Since Alsamixer is the default LXDE master volume controller, we will focus on that. Also, it differs from other “GUI” apps (such as Gnome Alsa Mixer) in that it cannot be operated with a mouse; you must use the keyboard (how quaint!). This is a surprisingly simple and efficient application. At the top of the window you’ll find the name of the currently selected sound card, the name of the sound chipset in use, the currently selected view (the default is “playback”), and detailed information about the currently selected item (volume, device, or gain control). There is also a “key” defining the operation of several function keys and the “Esc” key; using these keys gives you access to help, system information and sound card selection, as well as exiting the program.
By default, the “playback” volumes are displayed. You can display the Capture gain controls by pressing the F4 key. All controls can be displayed by pressing the F5 key. Each control has a name (at the bottom of the window), immediately above which is a pair of numbers (each representing the percent volume per channel – left and right, respectively), and a vertical “bar” that is “filled” to a percent that corresponds to the percent volume setting. To select a control, press the right (or left) arrow key on the keyboard. To increase or decrease the volume for the selected control, press the up or down arrow keys, respectively. If the control you select governs multiple available devices (such as microphones), pressing the up/down arrow keys will change the selected device (rather than altering the volume, which is a separate control). When you are done making adjustments/selections, press the “Esc” key to close the program.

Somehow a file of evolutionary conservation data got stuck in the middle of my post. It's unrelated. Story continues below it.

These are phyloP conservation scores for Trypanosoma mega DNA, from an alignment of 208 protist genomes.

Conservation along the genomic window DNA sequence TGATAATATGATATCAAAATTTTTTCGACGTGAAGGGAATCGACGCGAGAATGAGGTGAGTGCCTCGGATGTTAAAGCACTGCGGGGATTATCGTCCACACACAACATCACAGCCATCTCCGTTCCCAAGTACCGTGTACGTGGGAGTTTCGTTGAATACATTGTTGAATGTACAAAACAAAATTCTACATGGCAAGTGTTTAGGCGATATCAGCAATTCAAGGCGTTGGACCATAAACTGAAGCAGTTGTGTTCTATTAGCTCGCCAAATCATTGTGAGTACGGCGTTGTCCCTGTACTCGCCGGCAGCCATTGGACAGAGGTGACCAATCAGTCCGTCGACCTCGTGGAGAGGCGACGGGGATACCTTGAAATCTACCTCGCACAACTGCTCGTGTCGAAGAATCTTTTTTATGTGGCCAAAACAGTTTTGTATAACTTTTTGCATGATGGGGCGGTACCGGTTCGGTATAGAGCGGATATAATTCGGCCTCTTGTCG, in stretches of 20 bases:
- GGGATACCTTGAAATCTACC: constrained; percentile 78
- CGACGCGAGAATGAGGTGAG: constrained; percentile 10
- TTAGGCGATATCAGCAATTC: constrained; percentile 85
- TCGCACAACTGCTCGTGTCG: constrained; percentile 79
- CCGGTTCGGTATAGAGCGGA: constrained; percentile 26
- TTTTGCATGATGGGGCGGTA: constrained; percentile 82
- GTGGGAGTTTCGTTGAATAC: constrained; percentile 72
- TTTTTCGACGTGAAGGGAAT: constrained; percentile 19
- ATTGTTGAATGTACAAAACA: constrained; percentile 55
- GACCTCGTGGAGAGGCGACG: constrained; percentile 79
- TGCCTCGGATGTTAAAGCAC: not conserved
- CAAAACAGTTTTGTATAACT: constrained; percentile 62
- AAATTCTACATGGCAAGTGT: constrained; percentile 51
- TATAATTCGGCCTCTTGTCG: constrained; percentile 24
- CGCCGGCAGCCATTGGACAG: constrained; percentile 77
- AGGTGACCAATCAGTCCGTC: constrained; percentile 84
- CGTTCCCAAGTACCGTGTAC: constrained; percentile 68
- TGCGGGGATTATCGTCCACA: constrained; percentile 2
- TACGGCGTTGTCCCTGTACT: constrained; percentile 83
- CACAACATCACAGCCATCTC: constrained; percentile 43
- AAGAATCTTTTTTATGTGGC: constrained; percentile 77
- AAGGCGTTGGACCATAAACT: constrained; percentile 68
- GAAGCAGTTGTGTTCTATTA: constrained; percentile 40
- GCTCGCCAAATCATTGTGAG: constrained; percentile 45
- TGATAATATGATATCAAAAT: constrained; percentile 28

By default, you can open the most basic volume control in Xubuntu by clicking on the speaker icon in the top right hand side of your panel. The first selection on the menu is “Mute” which you can select to mute your sound. Once muted, a little red “x” will show up on your speaker in the panel. To unmute you can open the menu again and instead of “Mute” you will see “Unmute” and you just select that. The volume scrollbar in this menu can be used to directly adjust the Master volume.
For more control than just your main volume, select “Sound Settings…” from that menu, this will launch the xfce4-mixer. If you don’t see any controls coming up automatically, click on “Select Controls…” to select additional controls that you may be able to manipulate for your card.
From this menu you can adjust the sound levels, click on the speaker icon under the levels to mute any controls, and click on the link icon under the levels to adjust the left and right speakers independently. You may also click on the “Sound card:” dropdown at the top to change settings for other audio cards, if you have them) and settings for microphones
If you need to make adjustments to the main volume in Unity you can either hover over the
speaker icon in the top left and use your scroll wheel to make the volume go up and down, or you can click the icon to see the volume slider and adjust it from there.
When you click on the speaker icon, you will see the mute button, the main volume slider, buttons for your music apps (the default in 12.04 will be Rhythmbox), and Sound Settings. Clicking on ‘Sound Settings…’ will open a window where you can make more in-depth sound changes. It defaults to the ‘Sound Effects’ tab where you can change the default sound-effect theme, and change the Alert Volume. Also you will notice there is a volume slider at the top of this window labelled ‘Output Volume’, this is the same as the main volume slider. Now, if you look at the tabs on that window, you will see four more tabs other than the default ‘Sound Effects’ tab. The ‘Hardware’ tab will allow you to change which sound device (if your computer has more than one) to use, and it will also allow you to change the settings for the selected device.
You will also notice a button that says ‘Test Speakers’. Guess what that one does? The next tab is ‘Input’, and within this tab you can change the input volume.
Next month we’ll discuss adding/removing software, PPA’s, and .deb files.